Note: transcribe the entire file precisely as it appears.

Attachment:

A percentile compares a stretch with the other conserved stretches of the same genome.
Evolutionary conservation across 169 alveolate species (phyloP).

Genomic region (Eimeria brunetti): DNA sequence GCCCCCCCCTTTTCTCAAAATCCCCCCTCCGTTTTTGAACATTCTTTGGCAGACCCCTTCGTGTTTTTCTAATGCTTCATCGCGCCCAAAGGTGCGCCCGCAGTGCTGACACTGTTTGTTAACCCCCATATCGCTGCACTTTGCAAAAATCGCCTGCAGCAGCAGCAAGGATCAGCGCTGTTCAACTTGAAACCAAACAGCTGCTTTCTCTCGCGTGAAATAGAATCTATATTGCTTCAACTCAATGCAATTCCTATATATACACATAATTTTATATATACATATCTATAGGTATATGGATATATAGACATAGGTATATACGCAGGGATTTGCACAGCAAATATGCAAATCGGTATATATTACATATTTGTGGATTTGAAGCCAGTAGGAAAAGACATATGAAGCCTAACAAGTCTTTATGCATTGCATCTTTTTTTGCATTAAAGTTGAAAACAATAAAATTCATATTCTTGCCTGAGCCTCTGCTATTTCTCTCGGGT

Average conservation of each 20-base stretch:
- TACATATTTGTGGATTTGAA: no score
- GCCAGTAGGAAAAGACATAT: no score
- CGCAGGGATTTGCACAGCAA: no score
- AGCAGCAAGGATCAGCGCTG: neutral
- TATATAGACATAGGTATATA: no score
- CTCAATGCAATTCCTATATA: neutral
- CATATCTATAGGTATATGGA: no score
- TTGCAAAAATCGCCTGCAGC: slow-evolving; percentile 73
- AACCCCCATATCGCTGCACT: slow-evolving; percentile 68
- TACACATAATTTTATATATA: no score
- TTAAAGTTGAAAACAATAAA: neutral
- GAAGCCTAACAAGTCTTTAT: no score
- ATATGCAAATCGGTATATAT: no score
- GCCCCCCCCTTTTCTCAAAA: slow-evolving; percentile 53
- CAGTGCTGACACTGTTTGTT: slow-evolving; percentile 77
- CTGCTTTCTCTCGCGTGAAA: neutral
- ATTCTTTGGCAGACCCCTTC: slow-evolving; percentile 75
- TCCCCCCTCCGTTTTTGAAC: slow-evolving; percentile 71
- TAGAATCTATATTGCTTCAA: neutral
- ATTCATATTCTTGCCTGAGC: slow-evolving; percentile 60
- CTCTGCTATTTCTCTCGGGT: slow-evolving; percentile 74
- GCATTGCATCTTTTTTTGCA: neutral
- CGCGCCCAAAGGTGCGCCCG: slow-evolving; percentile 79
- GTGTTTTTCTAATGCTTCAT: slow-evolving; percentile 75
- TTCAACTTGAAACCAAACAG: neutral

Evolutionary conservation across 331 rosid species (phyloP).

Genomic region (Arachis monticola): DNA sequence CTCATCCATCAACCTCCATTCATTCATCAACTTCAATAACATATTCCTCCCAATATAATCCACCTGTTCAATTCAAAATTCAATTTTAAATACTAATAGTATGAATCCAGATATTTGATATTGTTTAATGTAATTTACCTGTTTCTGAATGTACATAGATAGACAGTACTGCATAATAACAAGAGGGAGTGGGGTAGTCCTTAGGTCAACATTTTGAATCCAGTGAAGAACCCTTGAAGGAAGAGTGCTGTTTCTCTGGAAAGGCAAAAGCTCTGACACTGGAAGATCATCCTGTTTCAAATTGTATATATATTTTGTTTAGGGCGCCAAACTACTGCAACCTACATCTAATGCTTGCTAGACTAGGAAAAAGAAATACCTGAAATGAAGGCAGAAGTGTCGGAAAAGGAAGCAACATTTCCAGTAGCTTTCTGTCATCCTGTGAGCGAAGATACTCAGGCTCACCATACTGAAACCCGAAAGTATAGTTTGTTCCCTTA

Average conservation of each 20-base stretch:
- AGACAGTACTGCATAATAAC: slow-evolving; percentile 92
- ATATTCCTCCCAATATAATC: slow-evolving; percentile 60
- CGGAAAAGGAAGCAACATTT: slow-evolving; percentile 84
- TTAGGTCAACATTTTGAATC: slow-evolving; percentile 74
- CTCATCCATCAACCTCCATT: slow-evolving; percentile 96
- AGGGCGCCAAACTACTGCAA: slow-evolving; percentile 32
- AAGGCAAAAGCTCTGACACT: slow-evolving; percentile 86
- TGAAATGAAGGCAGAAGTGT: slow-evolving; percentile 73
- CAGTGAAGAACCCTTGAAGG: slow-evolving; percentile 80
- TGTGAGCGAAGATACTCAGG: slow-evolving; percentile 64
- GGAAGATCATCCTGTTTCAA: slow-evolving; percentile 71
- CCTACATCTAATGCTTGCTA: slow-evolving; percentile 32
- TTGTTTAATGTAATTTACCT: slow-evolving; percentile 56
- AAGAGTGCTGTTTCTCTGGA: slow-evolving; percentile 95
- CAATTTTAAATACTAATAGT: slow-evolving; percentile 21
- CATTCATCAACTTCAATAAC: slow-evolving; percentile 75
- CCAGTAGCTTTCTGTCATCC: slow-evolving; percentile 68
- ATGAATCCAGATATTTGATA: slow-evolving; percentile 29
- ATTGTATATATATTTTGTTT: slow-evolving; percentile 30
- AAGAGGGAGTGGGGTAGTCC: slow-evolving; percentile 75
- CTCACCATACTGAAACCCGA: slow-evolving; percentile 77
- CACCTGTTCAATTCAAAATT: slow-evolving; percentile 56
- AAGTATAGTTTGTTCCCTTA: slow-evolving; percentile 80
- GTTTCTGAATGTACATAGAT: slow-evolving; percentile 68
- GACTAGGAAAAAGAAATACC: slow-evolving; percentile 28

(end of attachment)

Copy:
A percentile compares a stretch with the other conserved stretches of the same genome.
Evolutionary conservation across 169 alveolate species (phyloP).

Genomic region (Eimeria brunetti): DNA sequence GCCCCCCCCTTTTCTCAAAATCCCCCCTCCGTTTTTGAACATTCTTTGGCAGACCCCTTCGTGTTTTTCTAATGCTTCATCGCGCCCAAAGGTGCGCCCGCAGTGCTGACACTGTTTGTTAACCCCCATATCGCTGCACTTTGCAAAAATCGCCTGCAGCAGCAGCAAGGATCAGCGCTGTTCAACTTGAAACCAAACAGCTGCTTTCTCTCGCGTGAAATAGAATCTATATTGCTTCAACTCAATGCAATTCCTATATATACACATAATTTTATATATACATATCTATAGGTATATGGATATATAGACATAGGTATATACGCAGGGATTTGCACAGCAAATATGCAAATCGGTATATATTACATATTTGTGGATTTGAAGCCAGTAGGAAAAGACATATGAAGCCTAACAAGTCTTTATGCATTGCATCTTTTTTTGCATTAAAGTTGAAAACAATAAAATTCATATTCTTGCCTGAGCCTCTGCTATTTCTCTCGGGT

Average conservation of each 20-base stretch:
- TACATATTTGTGGATTTGAA: no score
- GCCAGTAGGAAAAGACATAT: no score
- CGCAGGGATTTGCACAGCAA: no score
- AGCAGCAAGGATCAGCGCTG: neutral
- TATATAGACATAGGTATATA: no score
- CTCAATGCAATTCCTATATA: neutral
- CATATCTATAGGTATATGGA: no score
- TTGCAAAAATCGCCTGCAGC: slow-evolving; percentile 73
- AACCCCCATATCGCTGCACT: slow-evolving; percentile 68
- TACACATAATTTTATATATA: no score
- TTAAAGTTGAAAACAATAAA: neutral
- GAAGCCTAACAAGTCTTTAT: no score
- ATATGCAAATCGGTATATAT: no score
- GCCCCCCCCTTTTCTCAAAA: slow-evolving; percentile 53
- CAGTGCTGACACTGTTTGTT: slow-evolving; percentile 77
- CTGCTTTCTCTCGCGTGAAA: neutral
- ATTCTTTGGCAGACCCCTTC: slow-evolving; percentile 75
- TCCCCCCTCCGTTTTTGAAC: slow-evolving; percentile 71
- TAGAATCTATATTGCTTCAA: neutral
- ATTCATATTCTTGCCTGAGC: slow-evolving; percentile 60
- CTCTGCTATTTCTCTCGGGT: slow-evolving; percentile 74
- GCATTGCATCTTTTTTTGCA: neutral
- CGCGCCCAAAGGTGCGCCCG: slow-evolving; percentile 79
- GTGTTTTTCTAATGCTTCAT: slow-evolving; percentile 75
- TTCAACTTGAAACCAAACAG: neutral

Evolutionary conservation across 331 rosid species (phyloP).

Genomic region (Arachis monticola): DNA sequence CTCATCCATCAACCTCCATTCATTCATCAACTTCAATAACATATTCCTCCCAATATAATCCACCTGTTCAATTCAAAATTCAATTTTAAATACTAATAGTATGAATCCAGATATTTGATATTGTTTAATGTAATTTACCTGTTTCTGAATGTACATAGATAGACAGTACTGCATAATAACAAGAGGGAGTGGGGTAGTCCTTAGGTCAACATTTTGAATCCAGTGAAGAACCCTTGAAGGAAGAGTGCTGTTTCTCTGGAAAGGCAAAAGCTCTGACACTGGAAGATCATCCTGTTTCAAATTGTATATATATTTTGTTTAGGGCGCCAAACTACTGCAACCTACATCTAATGCTTGCTAGACTAGGAAAAAGAAATACCTGAAATGAAGGCAGAAGTGTCGGAAAAGGAAGCAACATTTCCAGTAGCTTTCTGTCATCCTGTGAGCGAAGATACTCAGGCTCACCATACTGAAACCCGAAAGTATAGTTTGTTCCCTTA

Average conservation of each 20-base stretch:
- AGACAGTACTGCATAATAAC: slow-evolving; percentile 92
- ATATTCCTCCCAATATAATC: slow-evolving; percentile 60
- CGGAAAAGGAAGCAACATTT: slow-evolving; percentile 84
- TTAGGTCAACATTTTGAATC: slow-evolving; percentile 74
- CTCATCCATCAACCTCCATT: slow-evolving; percentile 96
- AGGGCGCCAAACTACTGCAA: slow-evolving; percentile 32
- AAGGCAAAAGCTCTGACACT: slow-evolving; percentile 86
- TGAAATGAAGGCAGAAGTGT: slow-evolving; percentile 73
- CAGTGAAGAACCCTTGAAGG: slow-evolving; percentile 80
- TGTGAGCGAAGATACTCAGG: slow-evolving; percentile 64
- GGAAGATCATCCTGTTTCAA: slow-evolving; percentile 71
- CCTACATCTAATGCTTGCTA: slow-evolving; percentile 32
- TTGTTTAATGTAATTTACCT: slow-evolving; percentile 56
- AAGAGTGCTGTTTCTCTGGA: slow-evolving; percentile 95
- CAATTTTAAATACTAATAGT: slow-evolving; percentile 21
- CATTCATCAACTTCAATAAC: slow-evolving; percentile 75
- CCAGTAGCTTTCTGTCATCC: slow-evolving; percentile 68
- ATGAATCCAGATATTTGATA: slow-evolving; percentile 29
- ATTGTATATATATTTTGTTT: slow-evolving; percentile 30
- AAGAGGGAGTGGGGTAGTCC: slow-evolving; percentile 75
- CTCACCATACTGAAACCCGA: slow-evolving; percentile 77
- CACCTGTTCAATTCAAAATT: slow-evolving; percentile 56
- AAGTATAGTTTGTTCCCTTA: slow-evolving; percentile 80
- GTTTCTGAATGTACATAGAT: slow-evolving; percentile 68
- GACTAGGAAAAAGAAATACC: slow-evolving; percentile 28